I posted this on the SOE forums today, while waiting for my update to load.
Hate is how mobs decide who to attack during a fight. Every character (player or npc) that does something threatening to a mob goes on that mobs hate list. Each hostile action is given a “threat” rating, and the hate list is sorted in order of threat. The NPC then targets the character with the biggest threat rating, and proceeds to do whatever nastiness that mob chooses to do.
I believe that it is a design principle of EQ2 that groups must cooperate in order for the main tank to keep aggro. A wizard and a scout of equal level and spell upgrade levels will always find it possible to take aggro from the tank if they start off the combat at full DPS. It doesn’t mean he’s a bad tank, it’s supposed to work that way. In any case, everyone needs to know something about how hate works in order for a group to function at a high level.
Here’s what generates threat:
- Melee and spell damage create threat. I presume this is on a 1-1 basis with the threat rating reported on taunts and threat reduction spells, though I don’t really know.
- Healing someone (PC or NPC) in combat with a mob generates threat. Does each point of healing correspond to a point of threat, or is there a multiplier? I don’t know. Does group healing generate a threat proportional to the number of people in the group? I don’t think so, I think it’s proportional to the amount healed on one character, the others are healed for free, but again, I don’t know for sure.
- Pets generate aggro for themselves as long as they are alive. As soon as they die, all the threat that they generated is immediately transferred to the caster. This includes the temporary pets that most casters have, be they wolves, sharks, or constructs of logic, as well as the more permanent sorts of pets that summoners and necromancers specialize in. The consequence of this is that in longer fights with Epic mobs, using a temporary pet means certain death for it’s caster.
- The hate produced by non-damaging hostile spells is a mixed bag. Some stuns generate no hate at all, while mezzes typically generate a lot of hate. I suspect that debuffs are like dots in that they accumulate threat over time, though it may be that they simply don’t generate much threat at all, since they can often be started quite early in a fight without gaining aggro.
- Spells that are resisted often still produce threat. I’m not too certain whether this is every spell, every time, since I could swear that I have seen a pulling spell resisted and the mob not react. But a wizard that redoes his nuke when it is resisted often finds himself face-down in the mud not too much later.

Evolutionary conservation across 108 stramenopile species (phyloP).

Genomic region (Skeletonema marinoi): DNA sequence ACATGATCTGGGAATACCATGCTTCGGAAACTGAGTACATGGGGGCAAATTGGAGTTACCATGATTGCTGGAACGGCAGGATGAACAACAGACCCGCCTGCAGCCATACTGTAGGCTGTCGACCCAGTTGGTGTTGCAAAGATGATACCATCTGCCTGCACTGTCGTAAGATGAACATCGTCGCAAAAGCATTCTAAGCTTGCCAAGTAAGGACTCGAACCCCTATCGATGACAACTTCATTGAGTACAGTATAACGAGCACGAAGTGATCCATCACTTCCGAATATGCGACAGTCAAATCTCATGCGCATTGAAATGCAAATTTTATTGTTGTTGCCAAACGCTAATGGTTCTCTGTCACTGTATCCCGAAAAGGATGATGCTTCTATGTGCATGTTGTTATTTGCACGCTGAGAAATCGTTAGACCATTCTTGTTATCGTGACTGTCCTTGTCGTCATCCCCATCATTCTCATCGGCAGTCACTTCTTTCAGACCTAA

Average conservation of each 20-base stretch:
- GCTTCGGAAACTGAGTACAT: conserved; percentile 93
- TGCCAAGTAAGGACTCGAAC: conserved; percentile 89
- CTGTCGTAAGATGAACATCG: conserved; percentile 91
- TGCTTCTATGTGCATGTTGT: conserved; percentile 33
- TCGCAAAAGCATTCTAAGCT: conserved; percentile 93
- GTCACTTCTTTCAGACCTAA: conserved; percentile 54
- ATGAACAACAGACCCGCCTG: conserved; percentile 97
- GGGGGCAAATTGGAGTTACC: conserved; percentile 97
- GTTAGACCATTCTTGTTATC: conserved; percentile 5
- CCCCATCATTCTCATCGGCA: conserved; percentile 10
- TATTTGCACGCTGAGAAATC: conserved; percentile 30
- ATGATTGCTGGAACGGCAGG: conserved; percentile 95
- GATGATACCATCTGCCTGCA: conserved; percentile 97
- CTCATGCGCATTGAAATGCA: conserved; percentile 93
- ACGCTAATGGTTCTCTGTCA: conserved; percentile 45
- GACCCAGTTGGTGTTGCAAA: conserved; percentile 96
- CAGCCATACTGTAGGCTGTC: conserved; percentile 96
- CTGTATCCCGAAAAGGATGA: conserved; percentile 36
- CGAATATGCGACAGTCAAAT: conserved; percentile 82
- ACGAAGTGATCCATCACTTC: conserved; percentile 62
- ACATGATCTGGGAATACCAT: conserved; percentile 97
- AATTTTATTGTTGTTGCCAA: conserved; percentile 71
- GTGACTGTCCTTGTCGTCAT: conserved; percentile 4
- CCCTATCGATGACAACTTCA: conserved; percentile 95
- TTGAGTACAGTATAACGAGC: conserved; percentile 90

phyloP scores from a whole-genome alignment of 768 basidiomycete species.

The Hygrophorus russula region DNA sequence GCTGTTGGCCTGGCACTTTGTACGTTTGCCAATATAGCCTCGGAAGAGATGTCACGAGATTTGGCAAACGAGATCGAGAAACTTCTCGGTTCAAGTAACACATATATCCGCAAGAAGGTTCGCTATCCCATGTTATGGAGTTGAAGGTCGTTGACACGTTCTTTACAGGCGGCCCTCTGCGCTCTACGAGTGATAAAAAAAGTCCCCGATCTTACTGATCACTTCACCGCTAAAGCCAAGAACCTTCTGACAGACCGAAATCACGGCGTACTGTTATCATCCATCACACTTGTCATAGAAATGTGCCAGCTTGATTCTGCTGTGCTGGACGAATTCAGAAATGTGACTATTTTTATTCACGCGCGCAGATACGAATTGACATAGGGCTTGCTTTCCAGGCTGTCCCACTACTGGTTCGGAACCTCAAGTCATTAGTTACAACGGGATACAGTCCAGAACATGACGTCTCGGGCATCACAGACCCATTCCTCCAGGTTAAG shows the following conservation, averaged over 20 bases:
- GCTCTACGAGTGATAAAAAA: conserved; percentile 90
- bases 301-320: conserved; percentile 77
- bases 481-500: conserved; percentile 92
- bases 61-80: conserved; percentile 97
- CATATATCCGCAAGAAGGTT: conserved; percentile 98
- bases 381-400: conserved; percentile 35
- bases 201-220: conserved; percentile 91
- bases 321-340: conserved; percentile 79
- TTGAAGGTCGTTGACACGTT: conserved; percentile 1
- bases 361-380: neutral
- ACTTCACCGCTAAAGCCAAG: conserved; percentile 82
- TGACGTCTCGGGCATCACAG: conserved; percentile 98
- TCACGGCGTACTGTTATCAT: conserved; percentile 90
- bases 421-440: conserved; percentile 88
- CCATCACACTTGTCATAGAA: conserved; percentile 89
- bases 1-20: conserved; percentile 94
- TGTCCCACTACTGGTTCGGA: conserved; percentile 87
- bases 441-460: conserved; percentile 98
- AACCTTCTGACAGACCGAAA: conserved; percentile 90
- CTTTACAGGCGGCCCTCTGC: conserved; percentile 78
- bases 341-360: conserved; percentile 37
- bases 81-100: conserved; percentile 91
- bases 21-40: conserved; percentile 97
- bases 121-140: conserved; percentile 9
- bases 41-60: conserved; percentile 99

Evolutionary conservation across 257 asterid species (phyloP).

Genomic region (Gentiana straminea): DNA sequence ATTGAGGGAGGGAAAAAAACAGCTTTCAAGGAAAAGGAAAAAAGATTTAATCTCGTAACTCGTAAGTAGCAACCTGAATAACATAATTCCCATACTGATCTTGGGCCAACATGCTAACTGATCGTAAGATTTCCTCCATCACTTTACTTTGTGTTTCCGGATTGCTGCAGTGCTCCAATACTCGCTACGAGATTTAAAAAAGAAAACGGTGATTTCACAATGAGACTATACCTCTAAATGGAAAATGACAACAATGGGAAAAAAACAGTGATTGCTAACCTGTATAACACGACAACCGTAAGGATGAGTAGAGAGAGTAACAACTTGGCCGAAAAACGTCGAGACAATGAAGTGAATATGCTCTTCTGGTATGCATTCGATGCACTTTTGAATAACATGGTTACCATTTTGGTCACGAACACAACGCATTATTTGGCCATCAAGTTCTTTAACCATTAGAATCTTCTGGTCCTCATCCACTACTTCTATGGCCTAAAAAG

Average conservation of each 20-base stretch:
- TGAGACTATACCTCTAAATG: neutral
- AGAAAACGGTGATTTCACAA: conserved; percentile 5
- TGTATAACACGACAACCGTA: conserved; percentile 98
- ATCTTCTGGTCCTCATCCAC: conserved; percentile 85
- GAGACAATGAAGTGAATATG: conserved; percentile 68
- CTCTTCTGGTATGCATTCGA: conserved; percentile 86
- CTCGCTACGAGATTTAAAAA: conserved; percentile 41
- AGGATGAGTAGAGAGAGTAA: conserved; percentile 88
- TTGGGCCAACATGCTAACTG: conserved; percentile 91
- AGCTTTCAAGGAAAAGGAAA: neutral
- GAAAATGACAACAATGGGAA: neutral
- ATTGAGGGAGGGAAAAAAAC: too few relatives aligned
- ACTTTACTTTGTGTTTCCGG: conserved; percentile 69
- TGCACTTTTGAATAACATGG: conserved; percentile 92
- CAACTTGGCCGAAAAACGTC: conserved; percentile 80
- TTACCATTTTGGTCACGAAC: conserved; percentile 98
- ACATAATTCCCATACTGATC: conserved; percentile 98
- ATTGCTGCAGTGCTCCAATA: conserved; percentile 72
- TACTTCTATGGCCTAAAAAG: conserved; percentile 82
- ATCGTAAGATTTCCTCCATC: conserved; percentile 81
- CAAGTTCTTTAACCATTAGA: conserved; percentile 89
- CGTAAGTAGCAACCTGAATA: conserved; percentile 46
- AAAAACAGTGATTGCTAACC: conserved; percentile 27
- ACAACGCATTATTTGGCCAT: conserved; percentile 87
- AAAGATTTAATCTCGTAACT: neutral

- Taunts produce threat, as advertised. Taunts that are resisted do not produce threat.
- Being low on hitpoints increases your “threat”, making it very hard to pull mobs off of you until you or they are dead.
Now there’s a wrinkle here. There are spells descriptions that say “reduce threat by X and drop target 3 places on the hate list” or some such. This makes no sense if the hate list is instantaneously updated on every change in threat rating. The implication is that you don’t necessarily move ahead of someone the instant you have one more point of threat than they do. Very interesting.
Here’s how I think this works. I think the hate list has built-in hysteresis, or resistance to change. In order for you to move up on the hate list, it is insufficient to simply have more threat than the person above you, you must exceed the threat rating of that person by some set margin. It might be percentage based, for example, you might have to exceed the threat rating of the person above you on the hate list by 3 percent before taking over their slot. Or it might be a fixed amount, requiring you to exceed threat rating by 500 threat. Though I really think that it’s more of a percentage.
It is a very open question as to what resistance is checked to resist a taunt. There are several possibilities:
- Taunt is checked against a hidden attribute we shall call “taunt resistance” PC’s don’t have this attribute for obvious reasons. This would imply that there is no debuff which can make it easier to land taunts. Or,
- Taunt is checked against mental resistance. There’s a certain amount of sense to this. And if true, it would mean that tanks would really like to pull with a chaos-imbued doll (which lowers mental resistance). It’s a long cast time, but on the pull, that may be acceptable. Or maybe,
- Taunt is checked against a resistance that depends on the class of the taunter and the combat art used. Taunting Slap would be checked as a crushing attack. Jeer would be checked versus mental. And so on. Or even maybe,
- Taunt is resisted with one of the normal spell resistances, but which one depends on the mob. I don’t put much stock in this theory, mostly because it doesn’t make any sense to me to model things that way. But that isn’t really a knock-down argument against it either. It would take extra code to implement this, and I think the idea of “taunt resistance” would probably be superior in most ways.
The existence of hate-list hysteresis (resistance to changes in order) is that it reinforces the need to start dps low, and build it over time. If you pass the tank in threat at the end of a fight, it’s much less of a problem than at the beginning. First of all, if the threshold is based on a percentage, then the numbers are much bigger at the end of the fight, and exceeding the threshold is all that much harder. Furthermore, the mob is likely to die before killing you if you get aggro at the end of a fight.